The Pitch

How to ensure the correct detailing of pitched roof valleys

One of the areas of a pitched roof most prone to leakage if not constructed properly, is the valley. It is an area where water is directed towards, rather than away from, therefore correct detailing and construction is essential.

A common misconception is that the mortar bedding is there to prevent water access. However, in reality, a valley should work correctly even without mortar. Think of double lap plain tile valleys and slate valleys; these do not use mortar. In Scotland, single lap tile valleys are commonly installed without mortar.

So, how should a valley be constructed? Firstly, it is important to get the structure under the valley right. The valley boards should be set flush with the tops of the rafters rather than simply laid on top of the rafters. That way, the tiling does not need to rise over the edges of the valley. Setting the valley boards flush requires extra work as the boarding must be cut to fit between the rafters, supported on extra timbers fixed to the sides of the rafters. Thin plywood linings are fitted over the valley boards to maintain a smooth finish under a lead-lined valley.

The width of the open valley is dependent upon the roof pitch and the volume of water expected to drain into the gutter. BS 5534: 2014: Table 11 gives the minimum recommended valley widths for different roof pitches and plan areas.

Lead lined valley

Lead lined valley

Lead lined valleys
The underlay on each side of the valley should overlap the valley sides, rather than passing under the lead lining. This practice emanated from the use of bituminous underlays, to prevent the lead from sticking to the bitumen in hot weather. This is not usually a problem with modern vapour permeable and other non-bituminous underlays.

The upstands, or tilting fillets, at each side of the valley are an important feature of good valley construction as they keep the water within the centre area of the valley. Nevertheless, they are often omitted from lead valleys. The upstands will prevent water ingress even if the mortar is missing or damaged.

As a final barrier against water ingress, the edges of the lead should be turned over to form a welt. Mortar bedding should never be laid directly onto the lead, as the expansion and contraction of the lead with temperature will quickly crack the mortar. Instead, the mortar should be laid onto an undercloak of slate, tile or fibre-cement board to allow movement between the lead and the undercloak.

To prevent water passing over the upstands, there should be a gap of at least 25mm between the mortar bed and the upstand. Tiles should be cut neatly to form the required open valley width and all cut pieces must be twice fixed, by combination of nailing or screwing at the head and clipping at the tail. Very small cuts pieces can be bonded to the adjacent full tile using a suitable adhesive, so long as that is fully mechanically fixed to the batten. Where available, use tile-and-half tiles to give as large a cut tile as possible.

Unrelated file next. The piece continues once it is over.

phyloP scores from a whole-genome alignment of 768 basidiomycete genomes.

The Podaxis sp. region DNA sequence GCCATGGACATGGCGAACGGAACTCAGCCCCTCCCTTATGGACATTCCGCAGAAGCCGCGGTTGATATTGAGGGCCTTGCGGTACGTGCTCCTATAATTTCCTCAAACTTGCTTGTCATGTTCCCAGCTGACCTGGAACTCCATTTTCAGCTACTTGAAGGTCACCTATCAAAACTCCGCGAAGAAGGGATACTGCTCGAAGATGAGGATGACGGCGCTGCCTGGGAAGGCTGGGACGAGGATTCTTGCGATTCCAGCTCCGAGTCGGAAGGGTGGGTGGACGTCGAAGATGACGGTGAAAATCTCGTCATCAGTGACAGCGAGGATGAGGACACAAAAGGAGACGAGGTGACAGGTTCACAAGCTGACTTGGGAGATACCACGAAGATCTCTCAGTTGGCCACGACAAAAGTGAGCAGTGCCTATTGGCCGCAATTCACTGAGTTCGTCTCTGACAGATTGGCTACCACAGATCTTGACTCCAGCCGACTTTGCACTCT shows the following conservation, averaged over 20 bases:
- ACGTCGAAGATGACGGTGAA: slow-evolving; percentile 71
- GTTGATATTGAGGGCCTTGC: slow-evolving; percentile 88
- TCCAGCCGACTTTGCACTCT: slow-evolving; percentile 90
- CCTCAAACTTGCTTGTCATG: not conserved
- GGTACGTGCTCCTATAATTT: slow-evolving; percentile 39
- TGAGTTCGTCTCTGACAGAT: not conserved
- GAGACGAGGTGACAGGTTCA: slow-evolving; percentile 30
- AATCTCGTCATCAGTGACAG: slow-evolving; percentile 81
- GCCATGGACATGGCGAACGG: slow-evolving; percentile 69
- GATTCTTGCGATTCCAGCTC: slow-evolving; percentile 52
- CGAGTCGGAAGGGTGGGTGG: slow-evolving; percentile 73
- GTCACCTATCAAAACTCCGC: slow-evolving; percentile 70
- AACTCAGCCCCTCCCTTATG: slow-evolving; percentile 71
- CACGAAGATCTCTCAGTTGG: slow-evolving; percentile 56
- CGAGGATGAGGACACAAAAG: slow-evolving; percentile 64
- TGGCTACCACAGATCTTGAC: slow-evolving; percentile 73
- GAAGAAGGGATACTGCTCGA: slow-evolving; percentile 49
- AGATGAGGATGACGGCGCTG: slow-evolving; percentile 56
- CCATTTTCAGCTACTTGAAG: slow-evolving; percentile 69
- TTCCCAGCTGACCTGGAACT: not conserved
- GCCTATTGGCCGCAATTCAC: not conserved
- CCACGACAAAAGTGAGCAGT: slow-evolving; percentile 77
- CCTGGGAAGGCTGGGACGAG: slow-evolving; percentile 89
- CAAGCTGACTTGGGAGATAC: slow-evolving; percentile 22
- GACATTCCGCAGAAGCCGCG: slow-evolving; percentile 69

Preformed GRP valley

Preformed GRP valley

Preformed GRP valleys
In many ways, the roof construction for a pre-formed GRP valley is the same as that for a lead lined valley. Some GRP valleys are sufficiently robust to enable them to be laid directly over the rafters, rather than being supported on valley boards. It is therefore worth asking the valley manufacturer for guidance on this. The underlay can be laid directly under the valley lining as there is no likelihood of the valley sticking to the underlay.

It is good practice to lay a width of underlay along the valley and then overlap the general underlay on each side of the valley over this. GRP valleys have pre-formed upstands to prevent the ingress of water and, for mortar bedding, some have integral sand strips to ensure a good adhesion between the mortar and valley lining.


Preformed mortarless valleys

Preformed mortarless valleys

Preformed mortarless valleys
The roof construction for mortarless valleys is similar to that for open GRP valleys. Instead of having an open channel like traditional valleys, mortarless valleys have a central upstand and the tiling is finished close to the upstand on each side. These valleys have large upstands each side of the upstand to direct water towards the gutter without discharging over its edges.

Valleys with central upstands are beneficial where two roof slopes of unequal pitches meet at a valley. With open valleys, there is a risk that water from the steeper roof slope will run across and run over the edges of the valley on the lesser pitch slope. A central upstand will prevent this from happening.

In summary

  • It is important to get the roof construction correct at the valleys. For example, install valley boards flush with the rafters, not on top.
  • It is the upstands that prevent water from entering the roof space, not the mortar. Make sure they are properly formed.
  • Do not lay mortar bedding directly onto a lead valley; use a slip course of slate, tile or fibre cement board.